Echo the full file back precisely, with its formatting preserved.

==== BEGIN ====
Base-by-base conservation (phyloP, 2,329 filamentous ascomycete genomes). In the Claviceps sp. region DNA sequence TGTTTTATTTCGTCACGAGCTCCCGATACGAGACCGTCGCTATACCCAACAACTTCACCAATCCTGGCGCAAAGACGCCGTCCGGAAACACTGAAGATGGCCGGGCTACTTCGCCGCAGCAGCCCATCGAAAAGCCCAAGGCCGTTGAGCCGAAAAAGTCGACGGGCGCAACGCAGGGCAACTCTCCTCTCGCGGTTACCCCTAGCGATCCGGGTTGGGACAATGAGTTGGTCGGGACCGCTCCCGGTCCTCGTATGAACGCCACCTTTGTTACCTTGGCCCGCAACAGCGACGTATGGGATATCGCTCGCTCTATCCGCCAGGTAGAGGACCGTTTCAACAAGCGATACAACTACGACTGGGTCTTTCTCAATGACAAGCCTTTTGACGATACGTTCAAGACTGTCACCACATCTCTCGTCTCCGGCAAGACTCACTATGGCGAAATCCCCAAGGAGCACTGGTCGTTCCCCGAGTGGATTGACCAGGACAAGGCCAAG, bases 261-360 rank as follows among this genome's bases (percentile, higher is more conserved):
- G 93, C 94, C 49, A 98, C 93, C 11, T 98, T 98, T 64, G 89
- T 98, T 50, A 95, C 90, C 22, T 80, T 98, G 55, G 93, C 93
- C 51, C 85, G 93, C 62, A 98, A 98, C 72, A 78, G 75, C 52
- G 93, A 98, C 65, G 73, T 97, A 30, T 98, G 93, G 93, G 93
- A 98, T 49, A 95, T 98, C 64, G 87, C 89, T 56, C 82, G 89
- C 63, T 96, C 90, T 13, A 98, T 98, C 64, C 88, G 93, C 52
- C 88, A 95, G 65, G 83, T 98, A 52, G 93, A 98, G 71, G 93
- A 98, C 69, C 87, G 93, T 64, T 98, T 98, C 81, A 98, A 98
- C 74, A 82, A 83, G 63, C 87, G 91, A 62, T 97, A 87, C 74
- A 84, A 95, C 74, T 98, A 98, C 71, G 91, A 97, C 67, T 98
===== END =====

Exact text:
Base-by-base conservation (phyloP, 2,329 filamentous ascomycete genomes). In the Claviceps sp. region DNA sequence TGTTTTATTTCGTCACGAGCTCCCGATACGAGACCGTCGCTATACCCAACAACTTCACCAATCCTGGCGCAAAGACGCCGTCCGGAAACACTGAAGATGGCCGGGCTACTTCGCCGCAGCAGCCCATCGAAAAGCCCAAGGCCGTTGAGCCGAAAAAGTCGACGGGCGCAACGCAGGGCAACTCTCCTCTCGCGGTTACCCCTAGCGATCCGGGTTGGGACAATGAGTTGGTCGGGACCGCTCCCGGTCCTCGTATGAACGCCACCTTTGTTACCTTGGCCCGCAACAGCGACGTATGGGATATCGCTCGCTCTATCCGCCAGGTAGAGGACCGTTTCAACAAGCGATACAACTACGACTGGGTCTTTCTCAATGACAAGCCTTTTGACGATACGTTCAAGACTGTCACCACATCTCTCGTCTCCGGCAAGACTCACTATGGCGAAATCCCCAAGGAGCACTGGTCGTTCCCCGAGTGGATTGACCAGGACAAGGCCAAG, bases 261-360 rank as follows among this genome's bases (percentile, higher is more conserved):
- G 93, C 94, C 49, A 98, C 93, C 11, T 98, T 98, T 64, G 89
- T 98, T 50, A 95, C 90, C 22, T 80, T 98, G 55, G 93, C 93
- C 51, C 85, G 93, C 62, A 98, A 98, C 72, A 78, G 75, C 52
- G 93, A 98, C 65, G 73, T 97, A 30, T 98, G 93, G 93, G 93
- A 98, T 49, A 95, T 98, C 64, G 87, C 89, T 56, C 82, G 89
- C 63, T 96, C 90, T 13, A 98, T 98, C 64, C 88, G 93, C 52
- C 88, A 95, G 65, G 83, T 98, A 52, G 93, A 98, G 71, G 93
- A 98, C 69, C 87, G 93, T 64, T 98, T 98, C 81, A 98, A 98
- C 74, A 82, A 83, G 63, C 87, G 91, A 62, T 97, A 87, C 74
- A 84, A 95, C 74, T 98, A 98, C 71, G 91, A 97, C 67, T 98